Experts have accused social media influencer ‘Liver King’ of contributing to the development of muscular dysmorphia and the dangerous usage of steroids among young men. Brian Johnson, a 45-year-old man with a social media following of five million, is generally known as the Liver King.
His passion for raw meat, muscular physique, and primitive way of life made him an internet sensation. Johnson has over 5 million followers on Instagram. He owes his physical beauty to his nine ancestral tenets. However, some have accused him of concealing his usage of steroids. As a result, those who bought his vitamins and other products expecting to achieve comparable results are suing him for $25 million.
Furthermore, he and other social media stars are being blamed for contributing to a mental health crisis among young men who believe they must achieve an unachievable degree of fitness in order to be “healthy.”
Liver King’s Interview With ABC
Johnson claims that his unusual way of living was influenced by his children’s medical concerns. PANDAS (Paediatric Autoimmune Neuropsychiatric Disorders Associated with Streptococcal Infections) is a condition that causes obsessive-compulsive disorder in children as a result of a Strep A infection. In addition, he told ABC, “My children were critically unwell. They were having trouble breathing and needed to be hospitalized. I learned about this whole ancestral living thing. We introduced liver, egg yolks, and bone soups; they got better. For years our kids lived through this, and now they are living a life that’s way better than they [previously] lived.”
Liver King Accused Of Fueling Muscle Dysmorphia Among Young Men
Muscle dysmorphia, also known as “bigorexia” or “reverse anorexia,” is a mental health problem classified as an obsessive-compulsive disorder. It is defined by a person’s fixation with their perceived lack of muscularity. Despite having a muscular build that is frequently above average or deemed “big” by others.
The Liver King revealed last year that he utilized drugs to attain his muscular body after emails from a person called Vigorous Steve were exposed. Mr. Steve, also known as Vigorous to his closest friends and family, stated that he wanted to “stop the lies dead in their tracks.” It was claimed that Liver King falsely sold vitamins to his admirers while failing to disclose that he utilized steroids to bulk up. For false advertising, he was sued for $25 million (£20 million).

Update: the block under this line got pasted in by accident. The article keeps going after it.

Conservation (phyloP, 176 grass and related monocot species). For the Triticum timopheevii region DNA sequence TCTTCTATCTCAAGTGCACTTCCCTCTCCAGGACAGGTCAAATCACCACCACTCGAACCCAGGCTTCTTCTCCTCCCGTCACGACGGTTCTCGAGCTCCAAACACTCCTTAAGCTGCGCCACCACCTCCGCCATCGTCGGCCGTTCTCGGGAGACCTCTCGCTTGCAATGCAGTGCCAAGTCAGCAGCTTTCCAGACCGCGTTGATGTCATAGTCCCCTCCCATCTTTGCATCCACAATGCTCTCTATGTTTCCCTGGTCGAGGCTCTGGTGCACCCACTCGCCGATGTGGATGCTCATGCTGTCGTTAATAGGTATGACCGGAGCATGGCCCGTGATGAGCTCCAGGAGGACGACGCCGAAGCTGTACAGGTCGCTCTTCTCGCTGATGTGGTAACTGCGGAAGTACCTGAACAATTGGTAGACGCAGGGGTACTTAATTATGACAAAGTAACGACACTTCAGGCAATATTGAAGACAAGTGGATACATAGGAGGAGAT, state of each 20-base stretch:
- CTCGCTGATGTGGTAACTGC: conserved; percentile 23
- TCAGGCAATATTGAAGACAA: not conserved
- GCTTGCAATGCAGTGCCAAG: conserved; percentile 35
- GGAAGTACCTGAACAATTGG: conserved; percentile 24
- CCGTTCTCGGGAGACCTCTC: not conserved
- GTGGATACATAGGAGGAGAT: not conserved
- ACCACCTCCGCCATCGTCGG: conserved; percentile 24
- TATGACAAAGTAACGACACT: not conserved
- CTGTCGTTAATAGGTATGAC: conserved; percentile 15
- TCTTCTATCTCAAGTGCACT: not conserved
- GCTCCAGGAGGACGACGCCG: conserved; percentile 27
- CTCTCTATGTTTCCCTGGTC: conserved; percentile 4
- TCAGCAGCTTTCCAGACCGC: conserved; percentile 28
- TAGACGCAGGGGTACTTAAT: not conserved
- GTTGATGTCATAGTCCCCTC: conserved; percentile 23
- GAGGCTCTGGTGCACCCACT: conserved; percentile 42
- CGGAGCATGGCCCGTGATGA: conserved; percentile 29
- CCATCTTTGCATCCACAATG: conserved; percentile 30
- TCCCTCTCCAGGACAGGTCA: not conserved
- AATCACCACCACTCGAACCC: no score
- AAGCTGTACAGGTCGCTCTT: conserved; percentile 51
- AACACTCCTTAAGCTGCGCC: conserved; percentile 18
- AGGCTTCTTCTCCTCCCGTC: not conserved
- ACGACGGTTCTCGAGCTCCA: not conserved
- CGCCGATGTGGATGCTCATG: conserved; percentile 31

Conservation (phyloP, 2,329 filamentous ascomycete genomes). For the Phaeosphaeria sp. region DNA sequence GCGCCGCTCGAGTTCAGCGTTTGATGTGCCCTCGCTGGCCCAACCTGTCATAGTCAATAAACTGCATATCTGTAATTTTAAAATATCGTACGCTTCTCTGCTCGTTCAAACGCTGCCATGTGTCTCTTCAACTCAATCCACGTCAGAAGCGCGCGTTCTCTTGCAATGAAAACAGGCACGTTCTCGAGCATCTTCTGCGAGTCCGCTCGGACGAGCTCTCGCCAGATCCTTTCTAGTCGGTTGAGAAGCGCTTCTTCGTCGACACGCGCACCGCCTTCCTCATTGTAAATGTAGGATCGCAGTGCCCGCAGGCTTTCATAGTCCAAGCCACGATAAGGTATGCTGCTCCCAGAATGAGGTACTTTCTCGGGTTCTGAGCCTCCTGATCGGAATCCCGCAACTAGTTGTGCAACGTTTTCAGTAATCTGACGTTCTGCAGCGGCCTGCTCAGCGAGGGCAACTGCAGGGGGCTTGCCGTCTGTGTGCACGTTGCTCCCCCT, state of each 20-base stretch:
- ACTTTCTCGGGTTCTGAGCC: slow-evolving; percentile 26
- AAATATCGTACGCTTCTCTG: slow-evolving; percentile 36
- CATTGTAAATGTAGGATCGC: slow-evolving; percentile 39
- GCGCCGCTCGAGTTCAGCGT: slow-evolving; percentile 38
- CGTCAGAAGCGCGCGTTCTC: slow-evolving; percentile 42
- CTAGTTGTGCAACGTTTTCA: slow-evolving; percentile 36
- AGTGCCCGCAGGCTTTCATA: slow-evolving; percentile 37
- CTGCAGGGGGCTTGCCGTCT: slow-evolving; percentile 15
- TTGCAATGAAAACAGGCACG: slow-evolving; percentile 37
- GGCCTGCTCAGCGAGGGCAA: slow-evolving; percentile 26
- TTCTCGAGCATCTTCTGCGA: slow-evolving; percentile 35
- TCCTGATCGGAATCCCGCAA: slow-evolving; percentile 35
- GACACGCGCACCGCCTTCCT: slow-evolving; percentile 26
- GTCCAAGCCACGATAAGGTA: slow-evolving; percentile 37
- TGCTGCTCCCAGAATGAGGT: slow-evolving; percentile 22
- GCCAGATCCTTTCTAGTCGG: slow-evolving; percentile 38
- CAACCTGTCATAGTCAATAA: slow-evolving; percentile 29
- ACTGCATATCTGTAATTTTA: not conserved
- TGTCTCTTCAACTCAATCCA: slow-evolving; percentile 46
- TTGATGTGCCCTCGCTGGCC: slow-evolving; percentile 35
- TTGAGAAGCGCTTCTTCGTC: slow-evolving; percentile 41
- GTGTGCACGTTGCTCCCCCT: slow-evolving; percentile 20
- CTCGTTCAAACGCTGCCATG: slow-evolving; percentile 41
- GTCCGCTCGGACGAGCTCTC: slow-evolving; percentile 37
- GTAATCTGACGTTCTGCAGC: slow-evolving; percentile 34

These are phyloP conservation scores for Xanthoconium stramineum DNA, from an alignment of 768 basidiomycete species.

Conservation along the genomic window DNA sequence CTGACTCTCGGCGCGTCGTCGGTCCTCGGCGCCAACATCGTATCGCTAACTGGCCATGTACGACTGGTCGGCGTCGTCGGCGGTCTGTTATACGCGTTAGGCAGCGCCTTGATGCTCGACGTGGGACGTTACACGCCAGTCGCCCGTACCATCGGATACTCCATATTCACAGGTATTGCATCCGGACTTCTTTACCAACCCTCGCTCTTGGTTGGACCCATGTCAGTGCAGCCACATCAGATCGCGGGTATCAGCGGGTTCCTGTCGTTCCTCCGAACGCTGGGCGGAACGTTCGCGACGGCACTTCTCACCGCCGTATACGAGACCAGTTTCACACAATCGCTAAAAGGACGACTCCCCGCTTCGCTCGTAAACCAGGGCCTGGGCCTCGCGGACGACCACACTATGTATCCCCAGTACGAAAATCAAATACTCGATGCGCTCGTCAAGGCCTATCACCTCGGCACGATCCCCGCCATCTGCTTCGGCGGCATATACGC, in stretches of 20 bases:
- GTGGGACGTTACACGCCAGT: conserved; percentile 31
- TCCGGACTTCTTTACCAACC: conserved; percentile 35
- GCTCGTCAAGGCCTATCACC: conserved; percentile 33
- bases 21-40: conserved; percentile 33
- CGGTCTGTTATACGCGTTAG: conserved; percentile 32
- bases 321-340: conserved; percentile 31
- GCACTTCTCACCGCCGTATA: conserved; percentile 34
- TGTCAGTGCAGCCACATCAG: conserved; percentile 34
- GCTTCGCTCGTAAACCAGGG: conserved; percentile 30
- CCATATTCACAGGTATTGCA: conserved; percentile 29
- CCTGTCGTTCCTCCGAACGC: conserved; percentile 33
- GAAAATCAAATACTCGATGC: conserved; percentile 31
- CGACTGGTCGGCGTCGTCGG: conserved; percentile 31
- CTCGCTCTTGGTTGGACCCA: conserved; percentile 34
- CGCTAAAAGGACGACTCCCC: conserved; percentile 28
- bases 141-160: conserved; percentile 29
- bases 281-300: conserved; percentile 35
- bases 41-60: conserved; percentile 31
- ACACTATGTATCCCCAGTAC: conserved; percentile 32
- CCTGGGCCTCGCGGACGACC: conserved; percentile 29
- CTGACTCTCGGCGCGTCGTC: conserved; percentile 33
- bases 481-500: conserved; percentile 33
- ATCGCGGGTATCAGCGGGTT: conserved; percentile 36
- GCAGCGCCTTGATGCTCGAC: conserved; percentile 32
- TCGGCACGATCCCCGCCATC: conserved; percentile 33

Details Of The Lawsuit
An Individual from New York named Chris Altomare filed a lawsuit against Johnson and his firms. According to the lawsuit, Johnson has promoted a ‘dangerous and life-threatening diet’ that could lead to significant health concerns.
According to the lawsuit, Liver King is accused of convincing millions of consumers to embrace the Eat Tenet. He continuously asserted that his near-perfect physique and brilliant health were the result of his dedication to the Ancestral Tenets, including the Eat Tenet. Following the disclosure of his steroid use, Johnson apologized and stated his determination to go natural. However, for months following the statement, he continued to post on social media, insisting that he was even more muscular without the drugs. According to Johnson, the Liver King’s identity was an “experiment” aimed at promoting his “ancestral living” lifestyle. He believed that men had become “lost, weak, and submissive.” He believed he could spread the “caveman” way of life.
To conclude, the media, particularly social media, is influential in shaping and promoting certain ideas of attractiveness. This frequently emphasizes muscularity and a specific body type for men. Constant exposure to photos of exceptionally strong people, such as fitness models or bodybuilders, can lead to the development or worsening of muscle dysmorphia in those who are predisposed to it. It is critical to promote body acceptance, realistic representations of different body types, and education about good health.